Channelpedia

PubMed 25788571


Referenced in Channelpedia wiki pages of: none

Automatically associated channels: Cav1.3 , Cav3.2 , Slo1



Title: Adrenal fasciculata cells express T-type and rapidly and slowly activating L-type Ca2+ channels that regulate cortisol secretion.

Authors: John J Enyeart, Judith A Enyeart

Journal, date & volume: Am. J. Physiol., Cell Physiol., 2015 Jun 1 , 308, C899-918

PubMed link: http://www.ncbi.nlm.nih.gov/pubmed/25788571


Abstract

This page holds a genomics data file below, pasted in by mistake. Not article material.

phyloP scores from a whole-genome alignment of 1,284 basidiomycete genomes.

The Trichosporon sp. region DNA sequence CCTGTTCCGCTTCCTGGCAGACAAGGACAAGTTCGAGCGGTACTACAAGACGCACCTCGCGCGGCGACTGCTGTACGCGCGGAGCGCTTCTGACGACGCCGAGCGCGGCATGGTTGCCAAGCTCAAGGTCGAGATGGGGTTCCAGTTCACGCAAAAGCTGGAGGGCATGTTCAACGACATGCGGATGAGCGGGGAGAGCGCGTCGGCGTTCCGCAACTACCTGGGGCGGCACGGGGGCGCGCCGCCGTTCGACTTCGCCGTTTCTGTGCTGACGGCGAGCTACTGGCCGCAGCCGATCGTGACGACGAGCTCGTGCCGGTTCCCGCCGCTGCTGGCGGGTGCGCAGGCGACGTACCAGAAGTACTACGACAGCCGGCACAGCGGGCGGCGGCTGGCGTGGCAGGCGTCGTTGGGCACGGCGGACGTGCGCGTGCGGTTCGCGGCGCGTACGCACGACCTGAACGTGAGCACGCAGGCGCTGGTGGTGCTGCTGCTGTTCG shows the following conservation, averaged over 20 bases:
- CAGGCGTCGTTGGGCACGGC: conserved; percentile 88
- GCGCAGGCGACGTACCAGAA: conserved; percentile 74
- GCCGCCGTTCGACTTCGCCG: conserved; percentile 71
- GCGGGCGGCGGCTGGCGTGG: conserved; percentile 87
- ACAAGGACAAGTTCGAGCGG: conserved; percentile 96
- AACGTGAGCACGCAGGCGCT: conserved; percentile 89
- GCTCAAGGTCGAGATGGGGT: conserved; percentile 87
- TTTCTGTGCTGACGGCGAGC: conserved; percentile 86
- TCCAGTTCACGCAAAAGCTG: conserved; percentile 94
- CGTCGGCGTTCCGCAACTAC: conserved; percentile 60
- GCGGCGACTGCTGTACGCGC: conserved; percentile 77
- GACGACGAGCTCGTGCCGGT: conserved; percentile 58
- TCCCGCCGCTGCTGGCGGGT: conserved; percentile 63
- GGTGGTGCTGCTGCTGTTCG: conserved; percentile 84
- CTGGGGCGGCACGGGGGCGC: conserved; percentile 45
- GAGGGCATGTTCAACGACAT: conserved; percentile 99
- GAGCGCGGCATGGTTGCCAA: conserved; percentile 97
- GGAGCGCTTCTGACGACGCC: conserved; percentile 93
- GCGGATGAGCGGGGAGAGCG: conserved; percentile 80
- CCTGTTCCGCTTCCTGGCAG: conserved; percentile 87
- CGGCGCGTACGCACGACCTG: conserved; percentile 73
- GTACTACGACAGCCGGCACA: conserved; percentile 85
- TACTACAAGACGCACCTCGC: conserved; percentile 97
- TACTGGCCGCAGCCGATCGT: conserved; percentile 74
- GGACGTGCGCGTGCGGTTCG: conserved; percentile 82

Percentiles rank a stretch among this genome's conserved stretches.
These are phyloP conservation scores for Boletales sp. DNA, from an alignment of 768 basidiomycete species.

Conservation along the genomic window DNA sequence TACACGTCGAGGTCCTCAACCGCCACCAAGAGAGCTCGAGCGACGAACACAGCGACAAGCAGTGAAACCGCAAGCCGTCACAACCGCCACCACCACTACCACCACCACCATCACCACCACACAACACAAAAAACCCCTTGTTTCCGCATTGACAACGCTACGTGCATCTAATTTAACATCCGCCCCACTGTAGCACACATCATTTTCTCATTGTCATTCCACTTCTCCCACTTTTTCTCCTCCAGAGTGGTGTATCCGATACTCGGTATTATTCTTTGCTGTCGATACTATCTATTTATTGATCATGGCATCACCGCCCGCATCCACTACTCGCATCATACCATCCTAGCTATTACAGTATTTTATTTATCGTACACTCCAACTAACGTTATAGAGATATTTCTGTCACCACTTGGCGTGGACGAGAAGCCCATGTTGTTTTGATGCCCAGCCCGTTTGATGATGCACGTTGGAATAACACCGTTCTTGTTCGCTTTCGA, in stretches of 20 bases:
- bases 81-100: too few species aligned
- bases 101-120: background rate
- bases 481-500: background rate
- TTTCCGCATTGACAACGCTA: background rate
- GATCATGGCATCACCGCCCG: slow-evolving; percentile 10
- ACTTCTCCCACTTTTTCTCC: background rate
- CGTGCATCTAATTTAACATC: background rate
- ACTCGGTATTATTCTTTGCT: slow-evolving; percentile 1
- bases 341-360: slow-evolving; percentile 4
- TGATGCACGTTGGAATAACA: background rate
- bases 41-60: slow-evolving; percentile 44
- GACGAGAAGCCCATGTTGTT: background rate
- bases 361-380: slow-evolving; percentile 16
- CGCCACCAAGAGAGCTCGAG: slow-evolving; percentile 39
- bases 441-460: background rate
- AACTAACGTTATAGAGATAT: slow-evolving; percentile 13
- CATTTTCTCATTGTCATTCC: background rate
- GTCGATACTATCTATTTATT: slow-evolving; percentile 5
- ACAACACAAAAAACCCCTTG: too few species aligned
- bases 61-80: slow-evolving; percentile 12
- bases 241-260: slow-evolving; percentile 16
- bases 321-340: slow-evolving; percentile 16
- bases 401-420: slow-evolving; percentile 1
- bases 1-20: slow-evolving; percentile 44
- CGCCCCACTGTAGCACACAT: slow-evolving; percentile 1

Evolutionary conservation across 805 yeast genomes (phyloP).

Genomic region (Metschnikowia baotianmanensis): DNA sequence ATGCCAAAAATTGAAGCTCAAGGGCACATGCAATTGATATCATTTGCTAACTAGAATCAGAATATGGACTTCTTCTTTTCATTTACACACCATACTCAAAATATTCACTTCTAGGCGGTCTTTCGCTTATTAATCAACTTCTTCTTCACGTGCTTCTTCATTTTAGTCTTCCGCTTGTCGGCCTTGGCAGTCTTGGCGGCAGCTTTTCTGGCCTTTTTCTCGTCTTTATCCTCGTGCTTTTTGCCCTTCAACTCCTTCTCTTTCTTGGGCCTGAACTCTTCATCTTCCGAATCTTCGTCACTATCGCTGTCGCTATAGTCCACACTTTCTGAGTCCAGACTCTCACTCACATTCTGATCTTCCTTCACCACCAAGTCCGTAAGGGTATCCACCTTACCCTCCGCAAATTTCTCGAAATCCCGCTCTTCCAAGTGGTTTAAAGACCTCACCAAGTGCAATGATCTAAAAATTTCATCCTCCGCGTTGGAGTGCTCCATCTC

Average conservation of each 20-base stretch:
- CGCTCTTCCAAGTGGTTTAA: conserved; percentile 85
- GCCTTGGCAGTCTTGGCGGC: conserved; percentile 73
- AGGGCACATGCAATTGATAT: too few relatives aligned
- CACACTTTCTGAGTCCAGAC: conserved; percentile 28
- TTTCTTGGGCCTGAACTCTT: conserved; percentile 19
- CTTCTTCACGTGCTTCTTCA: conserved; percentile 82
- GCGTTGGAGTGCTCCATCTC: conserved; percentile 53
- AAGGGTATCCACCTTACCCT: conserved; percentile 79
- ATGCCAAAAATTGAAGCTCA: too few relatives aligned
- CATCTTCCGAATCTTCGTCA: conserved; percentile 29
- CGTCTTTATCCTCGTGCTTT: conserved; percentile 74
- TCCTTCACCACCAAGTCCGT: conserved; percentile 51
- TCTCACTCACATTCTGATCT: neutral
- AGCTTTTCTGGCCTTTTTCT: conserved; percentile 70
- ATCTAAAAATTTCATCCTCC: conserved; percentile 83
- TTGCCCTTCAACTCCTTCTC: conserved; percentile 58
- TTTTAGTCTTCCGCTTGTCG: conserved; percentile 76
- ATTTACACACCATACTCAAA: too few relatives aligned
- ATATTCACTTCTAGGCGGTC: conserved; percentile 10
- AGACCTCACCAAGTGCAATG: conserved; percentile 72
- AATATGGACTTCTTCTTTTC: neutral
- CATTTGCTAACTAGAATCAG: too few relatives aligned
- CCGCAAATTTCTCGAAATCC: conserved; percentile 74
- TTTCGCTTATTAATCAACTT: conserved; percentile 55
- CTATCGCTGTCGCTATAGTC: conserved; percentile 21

In whole cell patch-clamp recordings, we characterized the L-type Ca(2+) currents in bovine adrenal zona fasciculata (AZF) cells and explored their role, along with the role of T-type channels, in ACTH- and angiotensin II (ANG II)-stimulated cortisol secretion. Two distinct dihydropyridine-sensitive L-type currents were identified, both of which were activated at relatively hyperpolarized potentials. One activated with rapid kinetics and, in conjunction with Northern blotting and PCR, was determined to be Cav1.3. The other, expressed in approximately one-half of AZF cells, activated with extremely slow voltage-dependent kinetics and combined properties not previously reported for an L-type Ca(2+) channel. The T-type Ca(2+) channel antagonist 3,5-dichloro-N-[1-(2,2-dimethyl-tetrahydro-pyran-4-ylmethyl)-4-fluoro-piperidin-4-ylmethyl]-benzamide (TTA-P2) inhibited Cav3.2 current in these cells, as well as ACTH- and ANG II-stimulated cortisol secretion, at concentrations that did not affect L-type currents. In contrast, nifedipine specifically inhibited L-type currents and cortisol secretion, but less effectively than TTA-P2. Diphenylbutylpiperidine Ca(2+) antagonists, including pimozide, penfluridol, and fluspirilene, and the dihydropyridine niguldipine blocked Cav3.2 and L-type currents and inhibited ACTH-stimulated cortisol secretion with similar potency. This study shows that bovine AZF cells express three Ca(2+) channels, the voltage-dependent gating and kinetics of which could orchestrate complex mechanisms linking peptide hormone receptors to cortisol secretion through action potentials or sustained depolarization. The function of the novel, slowly activating L-type channel is of particular interest in this respect. Regardless, the well-correlated selective inhibition of T- and L-type currents and ACTH- and ANG II-stimulated cortisol secretion by TTA-P2 and nifedipine establish the critical importance of these channels in AZF cell physiology.